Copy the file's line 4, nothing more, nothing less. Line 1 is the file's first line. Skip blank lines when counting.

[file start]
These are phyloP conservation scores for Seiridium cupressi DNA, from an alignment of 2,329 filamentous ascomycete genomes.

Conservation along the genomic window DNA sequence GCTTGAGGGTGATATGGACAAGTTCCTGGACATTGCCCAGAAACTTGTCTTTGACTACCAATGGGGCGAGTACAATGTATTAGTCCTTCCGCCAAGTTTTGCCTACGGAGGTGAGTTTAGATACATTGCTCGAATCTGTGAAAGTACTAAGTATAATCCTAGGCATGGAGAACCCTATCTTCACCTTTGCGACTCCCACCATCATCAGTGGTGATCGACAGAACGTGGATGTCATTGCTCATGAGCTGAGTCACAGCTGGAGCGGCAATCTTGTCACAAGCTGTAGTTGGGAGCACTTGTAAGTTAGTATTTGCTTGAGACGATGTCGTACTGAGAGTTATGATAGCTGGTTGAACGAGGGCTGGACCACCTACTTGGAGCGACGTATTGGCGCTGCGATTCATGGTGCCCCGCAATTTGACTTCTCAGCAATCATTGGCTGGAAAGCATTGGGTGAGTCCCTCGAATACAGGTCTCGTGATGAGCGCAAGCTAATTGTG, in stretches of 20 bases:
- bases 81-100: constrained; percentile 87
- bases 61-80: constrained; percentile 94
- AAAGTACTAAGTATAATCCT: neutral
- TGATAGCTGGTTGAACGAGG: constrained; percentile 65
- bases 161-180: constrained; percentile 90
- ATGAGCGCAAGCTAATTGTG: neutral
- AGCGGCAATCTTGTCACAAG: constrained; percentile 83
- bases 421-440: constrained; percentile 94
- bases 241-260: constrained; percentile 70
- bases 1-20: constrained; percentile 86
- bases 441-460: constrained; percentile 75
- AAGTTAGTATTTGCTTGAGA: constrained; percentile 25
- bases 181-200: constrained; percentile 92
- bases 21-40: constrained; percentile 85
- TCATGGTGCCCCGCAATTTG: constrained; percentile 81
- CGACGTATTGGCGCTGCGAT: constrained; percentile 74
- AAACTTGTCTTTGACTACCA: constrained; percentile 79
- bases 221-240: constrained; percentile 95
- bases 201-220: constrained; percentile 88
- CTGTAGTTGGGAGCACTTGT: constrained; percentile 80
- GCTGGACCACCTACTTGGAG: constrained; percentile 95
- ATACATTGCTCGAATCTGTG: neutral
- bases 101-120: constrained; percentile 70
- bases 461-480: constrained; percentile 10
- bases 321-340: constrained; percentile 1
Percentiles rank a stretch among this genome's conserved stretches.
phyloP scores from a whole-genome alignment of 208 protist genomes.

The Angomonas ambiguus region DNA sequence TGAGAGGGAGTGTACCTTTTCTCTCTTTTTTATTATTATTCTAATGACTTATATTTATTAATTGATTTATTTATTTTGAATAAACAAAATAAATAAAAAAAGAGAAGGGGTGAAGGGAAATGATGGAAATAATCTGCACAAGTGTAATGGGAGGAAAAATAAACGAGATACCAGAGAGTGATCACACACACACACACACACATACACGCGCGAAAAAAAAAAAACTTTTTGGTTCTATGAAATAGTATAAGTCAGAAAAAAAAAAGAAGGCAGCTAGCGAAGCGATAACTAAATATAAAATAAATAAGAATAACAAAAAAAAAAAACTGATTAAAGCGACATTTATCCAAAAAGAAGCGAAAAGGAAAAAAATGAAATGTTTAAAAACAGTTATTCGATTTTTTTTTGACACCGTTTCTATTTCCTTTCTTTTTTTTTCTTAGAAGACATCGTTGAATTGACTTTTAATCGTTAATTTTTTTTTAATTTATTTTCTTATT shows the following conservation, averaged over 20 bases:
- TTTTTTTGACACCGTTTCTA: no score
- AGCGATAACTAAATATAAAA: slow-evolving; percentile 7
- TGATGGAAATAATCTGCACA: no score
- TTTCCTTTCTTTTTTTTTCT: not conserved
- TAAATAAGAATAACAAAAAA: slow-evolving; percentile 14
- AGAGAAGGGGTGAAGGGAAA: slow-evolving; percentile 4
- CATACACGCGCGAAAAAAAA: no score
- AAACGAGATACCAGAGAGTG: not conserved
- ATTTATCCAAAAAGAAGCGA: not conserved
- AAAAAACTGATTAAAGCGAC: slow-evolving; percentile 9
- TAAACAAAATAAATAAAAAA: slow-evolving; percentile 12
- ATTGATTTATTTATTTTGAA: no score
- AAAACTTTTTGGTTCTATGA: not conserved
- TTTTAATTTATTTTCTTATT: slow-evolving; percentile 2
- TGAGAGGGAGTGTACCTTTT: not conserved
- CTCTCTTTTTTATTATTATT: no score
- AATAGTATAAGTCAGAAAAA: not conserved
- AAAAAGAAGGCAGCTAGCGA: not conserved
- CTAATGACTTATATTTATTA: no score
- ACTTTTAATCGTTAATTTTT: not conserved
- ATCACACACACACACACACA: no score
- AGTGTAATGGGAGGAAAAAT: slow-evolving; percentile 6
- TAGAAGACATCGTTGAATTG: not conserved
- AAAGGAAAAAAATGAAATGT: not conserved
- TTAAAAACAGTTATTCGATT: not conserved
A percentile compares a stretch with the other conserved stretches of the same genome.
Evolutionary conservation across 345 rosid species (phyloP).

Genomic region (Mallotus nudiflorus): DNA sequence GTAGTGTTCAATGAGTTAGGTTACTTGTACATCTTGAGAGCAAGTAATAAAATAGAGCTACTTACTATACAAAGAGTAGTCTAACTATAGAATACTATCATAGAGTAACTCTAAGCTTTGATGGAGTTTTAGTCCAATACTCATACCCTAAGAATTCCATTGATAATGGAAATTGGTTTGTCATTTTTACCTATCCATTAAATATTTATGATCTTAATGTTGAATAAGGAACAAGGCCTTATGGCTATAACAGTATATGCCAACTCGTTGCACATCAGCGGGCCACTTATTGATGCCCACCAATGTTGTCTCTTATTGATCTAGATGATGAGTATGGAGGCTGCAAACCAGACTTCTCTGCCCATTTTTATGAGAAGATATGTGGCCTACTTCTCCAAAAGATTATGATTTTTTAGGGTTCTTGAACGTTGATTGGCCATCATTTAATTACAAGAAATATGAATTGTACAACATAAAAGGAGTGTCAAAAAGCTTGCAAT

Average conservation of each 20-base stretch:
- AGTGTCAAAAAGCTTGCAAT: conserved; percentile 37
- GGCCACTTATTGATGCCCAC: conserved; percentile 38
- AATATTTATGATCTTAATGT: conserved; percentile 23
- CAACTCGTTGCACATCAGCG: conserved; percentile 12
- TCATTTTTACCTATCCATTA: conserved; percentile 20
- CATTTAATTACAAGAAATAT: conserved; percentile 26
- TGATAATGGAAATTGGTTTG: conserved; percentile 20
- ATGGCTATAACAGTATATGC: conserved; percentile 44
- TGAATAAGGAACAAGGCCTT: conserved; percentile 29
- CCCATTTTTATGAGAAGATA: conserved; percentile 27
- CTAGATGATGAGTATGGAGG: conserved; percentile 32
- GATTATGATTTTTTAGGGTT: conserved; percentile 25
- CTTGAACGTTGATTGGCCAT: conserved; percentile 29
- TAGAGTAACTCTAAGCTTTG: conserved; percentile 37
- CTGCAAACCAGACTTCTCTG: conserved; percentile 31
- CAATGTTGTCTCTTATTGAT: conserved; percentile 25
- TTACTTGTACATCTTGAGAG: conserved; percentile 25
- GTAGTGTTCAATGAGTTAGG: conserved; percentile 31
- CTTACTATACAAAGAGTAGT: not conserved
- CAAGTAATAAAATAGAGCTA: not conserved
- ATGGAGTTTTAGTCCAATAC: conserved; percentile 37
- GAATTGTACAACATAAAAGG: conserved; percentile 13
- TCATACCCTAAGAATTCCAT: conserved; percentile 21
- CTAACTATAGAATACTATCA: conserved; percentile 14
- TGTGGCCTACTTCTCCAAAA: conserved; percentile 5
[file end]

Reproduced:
- bases 61-80: constrained; percentile 94